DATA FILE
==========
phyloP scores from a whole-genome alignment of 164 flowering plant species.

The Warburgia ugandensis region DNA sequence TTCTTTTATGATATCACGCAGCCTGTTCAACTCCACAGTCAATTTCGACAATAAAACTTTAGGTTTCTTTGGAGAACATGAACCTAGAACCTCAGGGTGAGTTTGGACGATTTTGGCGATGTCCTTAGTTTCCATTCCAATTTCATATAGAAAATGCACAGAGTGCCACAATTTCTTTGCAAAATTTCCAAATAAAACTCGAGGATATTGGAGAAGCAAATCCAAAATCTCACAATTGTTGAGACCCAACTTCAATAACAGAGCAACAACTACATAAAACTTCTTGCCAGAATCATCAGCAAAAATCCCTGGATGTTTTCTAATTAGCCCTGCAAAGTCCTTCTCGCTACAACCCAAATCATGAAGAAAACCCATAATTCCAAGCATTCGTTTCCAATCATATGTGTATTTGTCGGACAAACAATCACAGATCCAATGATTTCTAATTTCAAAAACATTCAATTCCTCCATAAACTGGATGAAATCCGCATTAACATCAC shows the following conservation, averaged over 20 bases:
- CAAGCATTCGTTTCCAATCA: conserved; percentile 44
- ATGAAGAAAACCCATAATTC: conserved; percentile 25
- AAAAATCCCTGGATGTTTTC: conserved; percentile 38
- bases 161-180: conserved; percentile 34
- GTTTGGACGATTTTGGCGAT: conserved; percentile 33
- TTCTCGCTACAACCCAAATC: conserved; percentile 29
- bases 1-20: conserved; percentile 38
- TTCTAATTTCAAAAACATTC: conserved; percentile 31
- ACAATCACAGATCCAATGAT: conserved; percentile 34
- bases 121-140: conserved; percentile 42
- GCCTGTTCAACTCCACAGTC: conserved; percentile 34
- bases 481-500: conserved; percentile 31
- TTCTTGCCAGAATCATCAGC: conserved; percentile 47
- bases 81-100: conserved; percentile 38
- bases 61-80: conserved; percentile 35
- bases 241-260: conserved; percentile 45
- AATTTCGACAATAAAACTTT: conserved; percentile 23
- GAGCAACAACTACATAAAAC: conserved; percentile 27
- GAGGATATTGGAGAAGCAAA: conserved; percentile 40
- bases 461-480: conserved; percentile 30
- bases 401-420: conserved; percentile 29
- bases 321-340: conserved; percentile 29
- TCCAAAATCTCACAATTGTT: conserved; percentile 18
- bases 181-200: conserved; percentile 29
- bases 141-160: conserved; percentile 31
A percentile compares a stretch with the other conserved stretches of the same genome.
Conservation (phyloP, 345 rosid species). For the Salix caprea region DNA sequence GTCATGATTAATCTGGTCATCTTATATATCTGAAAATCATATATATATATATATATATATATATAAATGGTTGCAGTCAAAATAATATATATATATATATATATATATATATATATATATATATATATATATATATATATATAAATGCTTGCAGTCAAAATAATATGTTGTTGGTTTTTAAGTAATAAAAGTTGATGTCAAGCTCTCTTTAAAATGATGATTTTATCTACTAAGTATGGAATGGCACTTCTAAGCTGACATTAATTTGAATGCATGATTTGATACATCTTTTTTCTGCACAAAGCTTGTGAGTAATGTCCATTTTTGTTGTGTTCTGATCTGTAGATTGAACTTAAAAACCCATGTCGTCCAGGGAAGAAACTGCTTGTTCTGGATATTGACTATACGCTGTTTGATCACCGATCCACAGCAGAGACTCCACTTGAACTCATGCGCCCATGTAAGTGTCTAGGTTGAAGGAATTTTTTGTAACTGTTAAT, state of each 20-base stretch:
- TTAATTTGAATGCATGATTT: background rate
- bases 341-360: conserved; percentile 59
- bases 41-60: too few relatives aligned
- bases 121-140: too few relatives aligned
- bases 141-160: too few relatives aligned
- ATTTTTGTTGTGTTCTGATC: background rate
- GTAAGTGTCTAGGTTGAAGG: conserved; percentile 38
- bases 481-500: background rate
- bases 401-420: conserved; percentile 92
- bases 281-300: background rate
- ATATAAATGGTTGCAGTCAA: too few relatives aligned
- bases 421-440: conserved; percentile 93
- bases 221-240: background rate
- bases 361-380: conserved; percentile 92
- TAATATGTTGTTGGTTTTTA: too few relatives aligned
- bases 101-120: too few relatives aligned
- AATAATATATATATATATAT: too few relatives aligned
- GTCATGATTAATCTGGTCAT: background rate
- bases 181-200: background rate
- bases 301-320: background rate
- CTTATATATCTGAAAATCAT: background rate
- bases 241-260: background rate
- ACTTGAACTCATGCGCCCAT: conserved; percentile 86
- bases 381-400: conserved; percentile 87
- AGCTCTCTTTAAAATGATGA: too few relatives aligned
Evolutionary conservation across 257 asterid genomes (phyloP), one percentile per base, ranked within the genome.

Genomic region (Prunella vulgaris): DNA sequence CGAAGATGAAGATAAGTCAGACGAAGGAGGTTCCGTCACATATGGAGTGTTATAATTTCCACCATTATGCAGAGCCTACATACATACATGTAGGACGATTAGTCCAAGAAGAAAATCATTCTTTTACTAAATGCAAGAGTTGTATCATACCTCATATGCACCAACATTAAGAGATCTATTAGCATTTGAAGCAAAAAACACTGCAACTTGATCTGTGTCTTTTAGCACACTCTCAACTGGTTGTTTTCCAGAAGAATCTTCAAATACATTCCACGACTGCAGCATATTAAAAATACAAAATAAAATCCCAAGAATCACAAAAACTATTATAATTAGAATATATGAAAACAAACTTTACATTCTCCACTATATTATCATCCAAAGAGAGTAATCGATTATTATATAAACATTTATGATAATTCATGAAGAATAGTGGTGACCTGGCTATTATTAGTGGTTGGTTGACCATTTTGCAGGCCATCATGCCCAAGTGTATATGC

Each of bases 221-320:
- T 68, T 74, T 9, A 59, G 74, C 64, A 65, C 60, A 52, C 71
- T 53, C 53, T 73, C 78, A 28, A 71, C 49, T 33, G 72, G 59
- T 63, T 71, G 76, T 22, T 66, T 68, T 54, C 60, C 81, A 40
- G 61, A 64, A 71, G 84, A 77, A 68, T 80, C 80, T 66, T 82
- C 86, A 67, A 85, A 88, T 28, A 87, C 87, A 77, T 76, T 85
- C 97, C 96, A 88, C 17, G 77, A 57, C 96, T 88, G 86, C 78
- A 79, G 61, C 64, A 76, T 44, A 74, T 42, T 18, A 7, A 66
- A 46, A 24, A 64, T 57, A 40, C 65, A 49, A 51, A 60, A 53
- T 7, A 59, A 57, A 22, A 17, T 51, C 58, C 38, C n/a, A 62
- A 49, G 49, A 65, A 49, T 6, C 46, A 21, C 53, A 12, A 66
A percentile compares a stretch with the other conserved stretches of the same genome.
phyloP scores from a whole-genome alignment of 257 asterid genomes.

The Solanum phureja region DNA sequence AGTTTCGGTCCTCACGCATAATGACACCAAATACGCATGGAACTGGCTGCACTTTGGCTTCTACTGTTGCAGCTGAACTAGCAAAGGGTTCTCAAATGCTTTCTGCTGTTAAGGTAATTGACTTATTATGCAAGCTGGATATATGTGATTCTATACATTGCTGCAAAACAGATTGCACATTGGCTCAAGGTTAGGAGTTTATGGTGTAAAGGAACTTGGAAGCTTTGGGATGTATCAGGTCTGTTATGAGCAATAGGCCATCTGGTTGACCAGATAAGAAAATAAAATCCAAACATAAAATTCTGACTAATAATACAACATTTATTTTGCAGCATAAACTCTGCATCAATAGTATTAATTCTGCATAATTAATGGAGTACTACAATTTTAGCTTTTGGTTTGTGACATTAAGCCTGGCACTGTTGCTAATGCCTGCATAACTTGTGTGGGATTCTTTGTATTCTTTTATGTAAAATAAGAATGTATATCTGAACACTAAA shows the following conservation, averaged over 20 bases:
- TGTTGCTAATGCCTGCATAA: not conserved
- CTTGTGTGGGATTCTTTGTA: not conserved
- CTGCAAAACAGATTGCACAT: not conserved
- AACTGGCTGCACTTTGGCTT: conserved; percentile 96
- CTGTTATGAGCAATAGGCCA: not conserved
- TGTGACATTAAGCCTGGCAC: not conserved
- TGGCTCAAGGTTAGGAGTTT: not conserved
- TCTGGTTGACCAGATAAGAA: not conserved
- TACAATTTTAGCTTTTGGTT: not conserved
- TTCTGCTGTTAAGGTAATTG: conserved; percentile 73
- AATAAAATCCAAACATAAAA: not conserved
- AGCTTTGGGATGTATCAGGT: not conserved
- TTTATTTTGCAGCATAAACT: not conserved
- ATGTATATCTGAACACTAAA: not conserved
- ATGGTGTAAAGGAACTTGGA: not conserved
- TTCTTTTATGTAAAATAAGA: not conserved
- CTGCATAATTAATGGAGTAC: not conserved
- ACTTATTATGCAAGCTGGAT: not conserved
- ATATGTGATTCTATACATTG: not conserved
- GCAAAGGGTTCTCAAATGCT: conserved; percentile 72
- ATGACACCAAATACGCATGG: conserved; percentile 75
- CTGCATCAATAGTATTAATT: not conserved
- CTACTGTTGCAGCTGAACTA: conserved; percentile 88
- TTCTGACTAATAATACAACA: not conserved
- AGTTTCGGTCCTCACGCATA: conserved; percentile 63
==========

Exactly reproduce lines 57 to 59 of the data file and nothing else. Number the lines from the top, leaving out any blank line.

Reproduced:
Each of bases 221-320:
- T 68, T 74, T 9, A 59, G 74, C 64, A 65, C 60, A 52, C 71
- T 53, C 53, T 73, C 78, A 28, A 71, C 49, T 33, G 72, G 59